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Blackberry Playbook not off to a good start

Research In Motion have handed out some PlayBook tablets for review, but it would seem as if the new product has a fair share of problems.

The seven inch Tablet was designed to go head to head against the iPad, particularly in the business market. Reviewers complemented the rugged design and the QNX operating system seems to have left many reviewers with positive feelings. Sadly, the lack of software for launch is one of the main negative points.

Reviewers also highlighted the problems with BlackBerry Bridge, which restricts the device to a permanent connection with one of RIM’s smartphones when it comes to email, 3G web access and messaging.

The screen seems to have hit the spot, with many saying it is bright and clear with good definition. Mirroring the display via HDMI to a television was also seen as a very positive aspect of the design.

What of the software availability? RIM have said that they will add emulation for both native BlackBerry applications and those built for Android, but there is no time frame on when this will happen. Also with emulation there is always a performance penalty to be paid, so there is a possibility that the processor might struggle. Many reviewers highlighted that it might make sense to hold fire initially and see how the software side develops in the first couple of months.

David Pogue from the New York Times said “In principle, you ought to be able to slip the PlayBook into the breast pocket of a jacket – but incredibly, the PlayBook is about half an inch too wide. Whoever muffed that design spec should be barred from the launch party. At the moment, BlackBerry Bridge is the only way to do e-mail, calendar, address book and BlackBerry Messenger on the PlayBook. The PlayBook does not have e-mail, calendar or address book apps of its own. You read that right. RIM has just shipped a BlackBerry product that cannot do e-mail. It must be skating season in hell.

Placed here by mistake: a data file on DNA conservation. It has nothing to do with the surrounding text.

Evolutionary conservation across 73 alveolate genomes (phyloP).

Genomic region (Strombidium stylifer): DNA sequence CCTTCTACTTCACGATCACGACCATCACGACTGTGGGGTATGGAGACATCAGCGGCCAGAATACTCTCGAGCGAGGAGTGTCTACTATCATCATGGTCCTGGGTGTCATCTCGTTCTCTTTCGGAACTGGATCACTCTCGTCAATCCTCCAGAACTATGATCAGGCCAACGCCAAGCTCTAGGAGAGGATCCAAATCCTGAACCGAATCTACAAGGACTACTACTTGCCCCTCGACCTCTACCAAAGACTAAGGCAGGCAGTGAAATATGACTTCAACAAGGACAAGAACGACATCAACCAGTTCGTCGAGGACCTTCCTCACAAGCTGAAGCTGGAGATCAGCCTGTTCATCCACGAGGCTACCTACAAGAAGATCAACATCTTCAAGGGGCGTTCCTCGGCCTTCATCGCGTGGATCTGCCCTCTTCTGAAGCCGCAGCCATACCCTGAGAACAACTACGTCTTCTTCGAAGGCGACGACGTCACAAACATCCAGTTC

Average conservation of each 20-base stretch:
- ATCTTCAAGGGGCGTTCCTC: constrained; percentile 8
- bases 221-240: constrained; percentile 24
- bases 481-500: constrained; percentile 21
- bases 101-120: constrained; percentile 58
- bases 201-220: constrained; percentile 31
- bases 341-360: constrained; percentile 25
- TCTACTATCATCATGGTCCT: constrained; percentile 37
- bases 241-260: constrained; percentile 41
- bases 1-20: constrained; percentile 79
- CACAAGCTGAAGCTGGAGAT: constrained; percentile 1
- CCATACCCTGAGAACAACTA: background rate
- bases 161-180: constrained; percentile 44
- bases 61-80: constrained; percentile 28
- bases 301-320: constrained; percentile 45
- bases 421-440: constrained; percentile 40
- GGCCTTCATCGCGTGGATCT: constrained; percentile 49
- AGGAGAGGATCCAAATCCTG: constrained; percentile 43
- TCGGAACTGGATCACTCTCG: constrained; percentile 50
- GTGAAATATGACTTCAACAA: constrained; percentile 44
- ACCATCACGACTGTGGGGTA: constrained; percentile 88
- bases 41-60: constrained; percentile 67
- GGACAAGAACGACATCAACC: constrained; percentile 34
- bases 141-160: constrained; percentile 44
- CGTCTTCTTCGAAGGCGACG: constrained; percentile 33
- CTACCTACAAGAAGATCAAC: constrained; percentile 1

For now, the PlayBook’s motto might be, ‘There’s no app for that.’ In its current half-baked form, it seems almost silly to try to assess it, let alone buy it.”

Walt Mossberg, wrote about the Playbook in his Wall Street Journal column.

“This odd system, aimed at pleasing security-concerned corporate customers, doesn’t work with other smartphones,” he writes. “So, in my view, even though Bridge is a neat technical feat, it makes the PlayBook a companion to a BlackBerry phone rather than a fully independent device. RIM says it is planning to add built-in cellular data, e-mail, contacts, calendar and the other missing core features to the PlayBook this summer, via software updates. But until then, I can’t recommend the PlayBook over a fully standalone tablet, except possibly for folks whose BlackBerrys never leave their sides.”

Sadly, the dual camera functionality seems to be less than impressive, with Edward C Baig from USA today saying “PlayBook has a 5-megapixel rear-facing camera (no flash) and a 3-megapixel front-facing camera. Neither camera shoots great in low light, and I noticed momentary shutter lag when snapping a still. PlayBook cameras can capture video up to the 1080p high-definition standard. But there’s no video chat option out of the gate.”

Sadly, it doesn’t seem to be off to a great start and we can’t see many people jumping out of a queue for the iPad2 to opt for the new RIM model.

KitGuru says: Its not all bad, but its certainly not the ‘impact’ RIM would want to target the tablet buying market.

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